about an Irish peasant,
We heard some of the audience say
“The motive is not pleasant.”
Our own opinion, we admit,
Because we couldn’t hear one bit
From rise to fall of curtain.
The Abbey Row (Dublin: Maunsel & Co., 1907)
John Millington Synge’s drama The Playboy of the Western World had its premiere at the Abbey Theatre in Dublin on January 26, 1907. But the actors on that first night never made it to the end of the play. Halfway through Act 3, a group of audience members broke out in a near riot, storming the stage and threatening the life of the author.
The apparent trigger for the playgoers’ wrath was an indelicate reference to “a drift of chosen females, standing in their shifts [i.e. underwear]”—which prompted Abbey playwright and patron Lady Gregory’s famous telegraph to William Butler Yeats: “Play broke up in disorder at the word ‘shift’”. But in fact Synge’s conjuring of nearly-naked maidens was just the last straw. The real problem was that the play took deadly satirical aim at many things that Irish nationalists held most dear—Catholicism, Gaelic hero tales, and the general nobility of the Irish peasant class.
The play fared no better over the next several days of its week-long run. Organized protesters showed up at the theater to disrupt the proceedings each night, sometimes clashing with supporters of Synge and the Abbey. Yeats, who was the Abbey’s artistic director, cut short a lecture tour and hurried back to Dublin in an attempt to restore order—to no avail. At one point he called in police to arrest the rioters. This further enraged the nationalist protesters, who accused the Abbey– which purported to be Ireland’s national theater–of colluding with officers of the English colonial oppressors.
The nationalist newspaper The Freeman’s Journal was the first to review The Playboy on January 28, 1907. It condemned the play as an
. . .unmitigated, protracted libel upon Irish peasant men, and, worse still, upon Irish peasant girlhood. . . . The worst specimen of stage Irishman of the past is a refined, acceptable fellow compared with that imagined by Mr. Synge, and as for his women, it is not possible, even if it were desirable, to class them. . . . It is quite plain that there is a need for a censor at the Abbey Theatre.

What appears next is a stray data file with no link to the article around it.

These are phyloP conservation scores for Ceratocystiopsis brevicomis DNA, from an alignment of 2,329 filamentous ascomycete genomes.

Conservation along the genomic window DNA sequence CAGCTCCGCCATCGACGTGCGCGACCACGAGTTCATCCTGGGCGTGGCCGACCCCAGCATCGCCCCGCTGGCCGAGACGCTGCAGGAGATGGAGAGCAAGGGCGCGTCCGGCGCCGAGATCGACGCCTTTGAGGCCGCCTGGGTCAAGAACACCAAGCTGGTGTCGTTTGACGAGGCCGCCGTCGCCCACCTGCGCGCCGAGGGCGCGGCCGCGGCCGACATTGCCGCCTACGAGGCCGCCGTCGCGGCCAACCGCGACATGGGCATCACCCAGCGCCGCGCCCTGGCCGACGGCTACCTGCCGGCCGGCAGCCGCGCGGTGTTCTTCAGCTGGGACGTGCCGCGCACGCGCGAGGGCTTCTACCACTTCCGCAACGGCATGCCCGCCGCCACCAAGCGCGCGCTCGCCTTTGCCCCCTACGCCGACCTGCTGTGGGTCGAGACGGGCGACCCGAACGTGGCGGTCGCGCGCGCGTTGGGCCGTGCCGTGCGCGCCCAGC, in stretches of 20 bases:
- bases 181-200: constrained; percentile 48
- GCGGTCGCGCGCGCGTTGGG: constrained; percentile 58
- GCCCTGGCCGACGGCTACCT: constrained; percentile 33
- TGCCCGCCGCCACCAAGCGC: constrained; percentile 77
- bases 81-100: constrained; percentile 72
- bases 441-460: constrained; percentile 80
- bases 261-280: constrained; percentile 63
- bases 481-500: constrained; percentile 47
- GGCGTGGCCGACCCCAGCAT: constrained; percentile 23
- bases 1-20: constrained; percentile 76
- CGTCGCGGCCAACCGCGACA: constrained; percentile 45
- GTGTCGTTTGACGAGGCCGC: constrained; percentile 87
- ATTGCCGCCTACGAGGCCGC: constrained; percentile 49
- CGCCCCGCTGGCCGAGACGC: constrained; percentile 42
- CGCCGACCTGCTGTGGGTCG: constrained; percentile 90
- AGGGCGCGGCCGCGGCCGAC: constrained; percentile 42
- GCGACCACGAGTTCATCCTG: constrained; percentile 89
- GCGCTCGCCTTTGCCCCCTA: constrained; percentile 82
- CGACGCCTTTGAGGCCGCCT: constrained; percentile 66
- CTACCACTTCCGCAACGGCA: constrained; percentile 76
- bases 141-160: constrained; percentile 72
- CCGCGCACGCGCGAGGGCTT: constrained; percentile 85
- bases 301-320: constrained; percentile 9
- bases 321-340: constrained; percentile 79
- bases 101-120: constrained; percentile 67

(In James Kilroy, The Playboy Riots (Dolmen, 1971) 7-9.)
Like most attempts to suppress creative works, the “Playboy Riots,” as they came to be known, reflected the controversies of their time and place. And in 1907 Dublin there was heated debate over what—and who—represented true Irish culture and heritage. Synge, Yeats, Lady Gregory, and the Abbey Theatre were one faction—educated, Protestant, and English speaking. But there were many who resented their cultural dominance and questioned their right to speak for the majority rural, Roman Catholic native Irish population.
It was these staunch nationalists who were incensed when Synge (who was descended from many generations of wealthy English landlords) wrote characters who seemed to embody the worst stereotypes of Irish peasantry. The foolish, drunken, and ignorant “stage Irishman” had been the butt of English jokes for centuries, and Synge’s satire seemed like just another insult.
Not all reviews of the play were negative. P.D. Kenny writing in the Irish Times, called it a “highly moral play” and admired Synge’s courage:
He has led our vision through the Abbey street stage into the heart of Connaught, and revealed to us there truly terrible truths, of our own making, which we dare not face for the present. . . . The words chosen are, like the things they express, direct and dreadful, by themselves intolerable to conventional taste, yet full of vital beauty in their truth to the conditions of life, to the character they depict, and to the sympathies they suggest. It is as if we looked in a mirror for the first time, and found ourselves hideous. We fear to face the thing. We shrink at the word for it. We scream. (Kilroy, 37-38)
On February 4 Kenny found himself in the perhaps unenviable position of moderating a public debate on The Playboy, held at the Abbey Theatre. W. B. Yeats published his remarks of that evening in the February 23 issue of the Abbey’s magazine The Arrow. Addressing a large and unruly crowd, Yeats asserted that
I certainly would never like to set plays before a theatrical audience that was not free to approve or disapprove, even very loudly, for there is no dramatist that does not desire a live audience. We have to face something quite different from reasonable expression of dislike. On Tuesday and on Monday night it was not possible to hear six consecutive lines of the play, and this deafening outcry was not raised by the whole theatre, but almost entirely by a section of the pit, who acted together and even sat together. It was an attempt to prevent the play from being heard and judged. We are under contract with our audiences, we receive money on the understanding that the play shall be heard and seen; we consider it is our duty to carry out our contract.